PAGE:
Kirstin Rinke: Living in Vienna
Austria is a beautiful country with so much culture. In Vienna specifically, there are so many sights to see and history to learn about. Although most people speak English in Vienna, it helps to attempt speaking basic German words. The transit system is amazing, and it is so easy to get around the city.
There are always different events and activities happening around the city. It seems there is more to do with nightlife and festivals then in Vancouver. Traditional Austrian celebrations are a lot of fun, such as wine and beer festivals. I have gone to a few already and they are so much fun! The people in Vienna are definitely more stern then those in Vancouver when it comes to public interactions. At first, this was off-putting as it felt like people were rude. But really once you get to know Austrians, they are actually quite nice and extremely hospitable. Especially Austrians that grew up in Upper Austria or outside of Vienna. I think Viennese people simply are a bit more traditional in some ways that Vancouverites are not.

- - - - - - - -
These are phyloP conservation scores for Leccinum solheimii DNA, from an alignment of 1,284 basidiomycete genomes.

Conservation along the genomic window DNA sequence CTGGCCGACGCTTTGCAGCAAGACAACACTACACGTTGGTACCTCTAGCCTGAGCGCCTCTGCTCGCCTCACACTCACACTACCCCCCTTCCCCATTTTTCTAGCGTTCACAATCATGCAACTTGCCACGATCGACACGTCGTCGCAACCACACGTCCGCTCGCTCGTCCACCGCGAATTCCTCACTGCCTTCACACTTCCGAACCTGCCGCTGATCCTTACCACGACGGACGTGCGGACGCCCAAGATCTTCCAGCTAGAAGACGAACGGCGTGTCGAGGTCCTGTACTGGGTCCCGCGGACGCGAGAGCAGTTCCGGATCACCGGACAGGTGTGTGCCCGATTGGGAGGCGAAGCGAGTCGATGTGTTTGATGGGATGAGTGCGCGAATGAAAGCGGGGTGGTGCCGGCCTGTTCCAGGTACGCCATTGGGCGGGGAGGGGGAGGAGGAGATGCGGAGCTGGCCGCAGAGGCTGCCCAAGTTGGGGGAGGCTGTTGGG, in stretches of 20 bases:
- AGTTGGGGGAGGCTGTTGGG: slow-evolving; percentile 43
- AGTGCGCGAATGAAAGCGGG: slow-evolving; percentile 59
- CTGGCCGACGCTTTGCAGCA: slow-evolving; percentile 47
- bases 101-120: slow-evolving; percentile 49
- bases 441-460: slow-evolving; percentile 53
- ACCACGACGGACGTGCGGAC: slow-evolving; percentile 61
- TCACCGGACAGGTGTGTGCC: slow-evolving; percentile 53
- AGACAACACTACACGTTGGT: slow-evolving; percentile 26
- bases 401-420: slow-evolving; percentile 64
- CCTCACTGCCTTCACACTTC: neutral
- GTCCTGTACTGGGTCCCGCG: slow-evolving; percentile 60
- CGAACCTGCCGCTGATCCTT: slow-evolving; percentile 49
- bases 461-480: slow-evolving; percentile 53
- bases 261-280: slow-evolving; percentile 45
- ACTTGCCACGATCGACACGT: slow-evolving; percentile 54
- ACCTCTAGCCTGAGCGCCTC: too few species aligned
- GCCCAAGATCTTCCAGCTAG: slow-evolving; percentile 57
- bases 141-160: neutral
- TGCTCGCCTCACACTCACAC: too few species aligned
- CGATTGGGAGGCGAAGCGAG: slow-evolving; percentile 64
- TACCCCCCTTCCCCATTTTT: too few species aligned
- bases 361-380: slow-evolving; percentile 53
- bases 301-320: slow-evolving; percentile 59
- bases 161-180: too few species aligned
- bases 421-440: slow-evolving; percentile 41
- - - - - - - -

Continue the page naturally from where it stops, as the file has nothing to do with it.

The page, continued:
The University class structure is also much different. Attendance is really important, and there is group work every single class. The classes seem more laid back, and there is less work during the semester. The grades are more focused on the exams (which are fairly straightforward), attendance and group work, compared to the many assignments and projects we have at Capilano throughout the semester. It is a nice change of pace!
The start of the trip with the lost luggage and unsatisfactory accommodation put a sour start to the trip. BUT things got so much better once that was under control. All students should keep in mind the first month can actually be really hard but it always gets better. I have travelled to Europe a few times before and expected everything to be easy to get used to. Living in a different city definitely takes adjusting to, especially one with so much culture. Once I got used to getting around the city and made new friends, I felt much more comfortable. Now I love the city and am really enjoying living and studying here. Putting yourself outside of your comfort zone and making an effort to get to know the culture will make for an enjoyable exchange experience.